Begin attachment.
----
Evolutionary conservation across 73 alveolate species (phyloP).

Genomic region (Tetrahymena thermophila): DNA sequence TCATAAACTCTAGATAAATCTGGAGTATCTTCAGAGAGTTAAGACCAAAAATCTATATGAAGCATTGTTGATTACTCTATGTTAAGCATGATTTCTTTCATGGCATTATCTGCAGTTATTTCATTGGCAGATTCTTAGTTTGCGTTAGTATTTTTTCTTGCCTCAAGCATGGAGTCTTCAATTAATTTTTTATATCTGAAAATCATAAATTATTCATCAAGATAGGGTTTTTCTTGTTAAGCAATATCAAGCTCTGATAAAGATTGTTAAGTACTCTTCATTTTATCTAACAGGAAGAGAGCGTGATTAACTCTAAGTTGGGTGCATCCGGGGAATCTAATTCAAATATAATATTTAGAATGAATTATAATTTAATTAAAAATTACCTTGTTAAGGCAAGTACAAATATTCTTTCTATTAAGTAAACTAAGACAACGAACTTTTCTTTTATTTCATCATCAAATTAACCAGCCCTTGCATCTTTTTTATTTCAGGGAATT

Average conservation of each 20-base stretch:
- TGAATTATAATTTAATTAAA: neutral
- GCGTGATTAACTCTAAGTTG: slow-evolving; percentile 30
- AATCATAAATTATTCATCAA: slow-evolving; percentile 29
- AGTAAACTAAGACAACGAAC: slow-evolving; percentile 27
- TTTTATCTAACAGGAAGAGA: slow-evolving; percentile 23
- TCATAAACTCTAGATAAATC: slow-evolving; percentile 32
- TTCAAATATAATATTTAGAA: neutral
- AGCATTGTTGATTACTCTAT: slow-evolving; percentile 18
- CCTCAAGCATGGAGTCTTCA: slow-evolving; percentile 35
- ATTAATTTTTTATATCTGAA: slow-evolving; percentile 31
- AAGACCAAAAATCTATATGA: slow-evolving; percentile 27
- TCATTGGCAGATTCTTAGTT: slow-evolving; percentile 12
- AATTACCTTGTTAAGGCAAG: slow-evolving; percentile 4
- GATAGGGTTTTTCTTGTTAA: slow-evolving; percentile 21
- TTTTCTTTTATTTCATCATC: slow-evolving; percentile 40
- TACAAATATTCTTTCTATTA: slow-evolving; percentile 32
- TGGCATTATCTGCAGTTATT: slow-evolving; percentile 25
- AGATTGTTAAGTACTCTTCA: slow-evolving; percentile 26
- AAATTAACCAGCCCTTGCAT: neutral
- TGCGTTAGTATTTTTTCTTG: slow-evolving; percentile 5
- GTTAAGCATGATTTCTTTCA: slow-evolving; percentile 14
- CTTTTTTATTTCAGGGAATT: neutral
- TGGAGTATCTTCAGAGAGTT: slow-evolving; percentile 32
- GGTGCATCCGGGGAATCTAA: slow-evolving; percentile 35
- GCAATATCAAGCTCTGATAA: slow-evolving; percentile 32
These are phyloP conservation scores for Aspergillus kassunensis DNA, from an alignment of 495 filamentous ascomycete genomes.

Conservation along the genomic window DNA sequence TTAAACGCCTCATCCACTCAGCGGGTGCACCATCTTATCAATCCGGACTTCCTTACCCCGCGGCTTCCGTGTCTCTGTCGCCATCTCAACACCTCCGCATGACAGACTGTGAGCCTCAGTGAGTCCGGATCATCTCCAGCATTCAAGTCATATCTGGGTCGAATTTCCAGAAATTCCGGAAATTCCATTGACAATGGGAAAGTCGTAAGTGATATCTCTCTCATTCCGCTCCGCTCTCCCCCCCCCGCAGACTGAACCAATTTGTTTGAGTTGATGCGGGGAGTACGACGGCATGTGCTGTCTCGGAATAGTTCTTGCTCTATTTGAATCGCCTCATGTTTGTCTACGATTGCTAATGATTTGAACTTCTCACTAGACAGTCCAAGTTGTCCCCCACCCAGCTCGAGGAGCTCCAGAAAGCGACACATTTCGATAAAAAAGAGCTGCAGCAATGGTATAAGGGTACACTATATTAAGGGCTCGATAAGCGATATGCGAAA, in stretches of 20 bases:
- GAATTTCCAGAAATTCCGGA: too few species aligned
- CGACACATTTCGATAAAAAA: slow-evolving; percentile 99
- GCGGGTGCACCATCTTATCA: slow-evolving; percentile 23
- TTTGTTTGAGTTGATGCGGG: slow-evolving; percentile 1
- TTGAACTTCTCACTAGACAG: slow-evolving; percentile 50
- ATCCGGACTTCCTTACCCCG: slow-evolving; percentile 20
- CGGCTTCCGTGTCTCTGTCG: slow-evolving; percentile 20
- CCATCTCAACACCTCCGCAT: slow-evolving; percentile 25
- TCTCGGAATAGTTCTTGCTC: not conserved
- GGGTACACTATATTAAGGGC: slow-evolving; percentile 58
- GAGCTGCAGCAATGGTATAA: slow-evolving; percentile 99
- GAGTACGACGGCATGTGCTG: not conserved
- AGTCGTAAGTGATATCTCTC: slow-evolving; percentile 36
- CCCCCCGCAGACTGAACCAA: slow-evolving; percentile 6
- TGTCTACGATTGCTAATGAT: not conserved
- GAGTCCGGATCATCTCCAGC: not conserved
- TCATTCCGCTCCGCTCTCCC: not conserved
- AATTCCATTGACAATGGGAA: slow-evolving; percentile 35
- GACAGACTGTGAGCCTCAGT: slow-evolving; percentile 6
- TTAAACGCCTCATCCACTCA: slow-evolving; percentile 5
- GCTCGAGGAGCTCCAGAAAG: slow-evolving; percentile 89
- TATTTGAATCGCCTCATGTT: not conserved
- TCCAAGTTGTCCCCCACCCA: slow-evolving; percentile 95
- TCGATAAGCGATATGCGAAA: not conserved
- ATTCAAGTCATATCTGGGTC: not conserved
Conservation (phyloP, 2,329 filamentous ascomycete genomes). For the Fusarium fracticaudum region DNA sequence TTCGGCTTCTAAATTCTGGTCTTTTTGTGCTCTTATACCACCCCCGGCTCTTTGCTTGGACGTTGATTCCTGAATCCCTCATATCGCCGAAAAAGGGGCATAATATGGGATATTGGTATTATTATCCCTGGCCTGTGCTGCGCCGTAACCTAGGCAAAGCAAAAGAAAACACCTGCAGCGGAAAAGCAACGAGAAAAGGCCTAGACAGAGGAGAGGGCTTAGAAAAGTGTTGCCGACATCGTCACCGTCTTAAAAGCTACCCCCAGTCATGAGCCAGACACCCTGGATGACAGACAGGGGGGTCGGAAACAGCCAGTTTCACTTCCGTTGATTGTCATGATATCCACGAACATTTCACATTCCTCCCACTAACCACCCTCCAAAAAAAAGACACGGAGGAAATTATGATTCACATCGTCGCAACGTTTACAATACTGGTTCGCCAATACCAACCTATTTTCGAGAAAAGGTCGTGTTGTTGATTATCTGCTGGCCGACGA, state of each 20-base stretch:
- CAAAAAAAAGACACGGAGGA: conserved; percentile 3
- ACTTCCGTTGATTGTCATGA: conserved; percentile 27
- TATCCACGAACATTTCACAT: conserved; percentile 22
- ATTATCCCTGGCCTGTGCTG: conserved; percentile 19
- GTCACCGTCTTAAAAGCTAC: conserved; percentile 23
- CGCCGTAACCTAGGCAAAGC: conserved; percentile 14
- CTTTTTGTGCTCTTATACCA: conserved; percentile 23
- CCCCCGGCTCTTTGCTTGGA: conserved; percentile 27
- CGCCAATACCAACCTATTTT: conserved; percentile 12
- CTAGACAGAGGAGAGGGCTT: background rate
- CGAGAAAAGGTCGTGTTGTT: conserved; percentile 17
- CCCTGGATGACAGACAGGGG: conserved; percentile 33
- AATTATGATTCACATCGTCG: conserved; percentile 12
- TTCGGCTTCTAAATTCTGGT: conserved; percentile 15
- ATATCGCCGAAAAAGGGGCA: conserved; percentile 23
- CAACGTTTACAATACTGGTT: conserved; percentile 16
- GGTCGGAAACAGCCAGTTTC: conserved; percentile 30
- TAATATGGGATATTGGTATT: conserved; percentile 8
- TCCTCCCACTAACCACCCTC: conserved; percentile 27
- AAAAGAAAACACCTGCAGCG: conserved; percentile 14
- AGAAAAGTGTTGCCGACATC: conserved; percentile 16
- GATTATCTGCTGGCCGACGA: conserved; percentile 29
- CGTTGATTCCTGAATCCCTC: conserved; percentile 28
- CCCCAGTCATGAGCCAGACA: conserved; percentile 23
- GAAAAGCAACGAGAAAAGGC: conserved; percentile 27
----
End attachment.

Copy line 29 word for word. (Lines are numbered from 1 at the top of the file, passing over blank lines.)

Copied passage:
These are phyloP conservation scores for Aspergillus kassunensis DNA, from an alignment of 495 filamentous ascomycete genomes.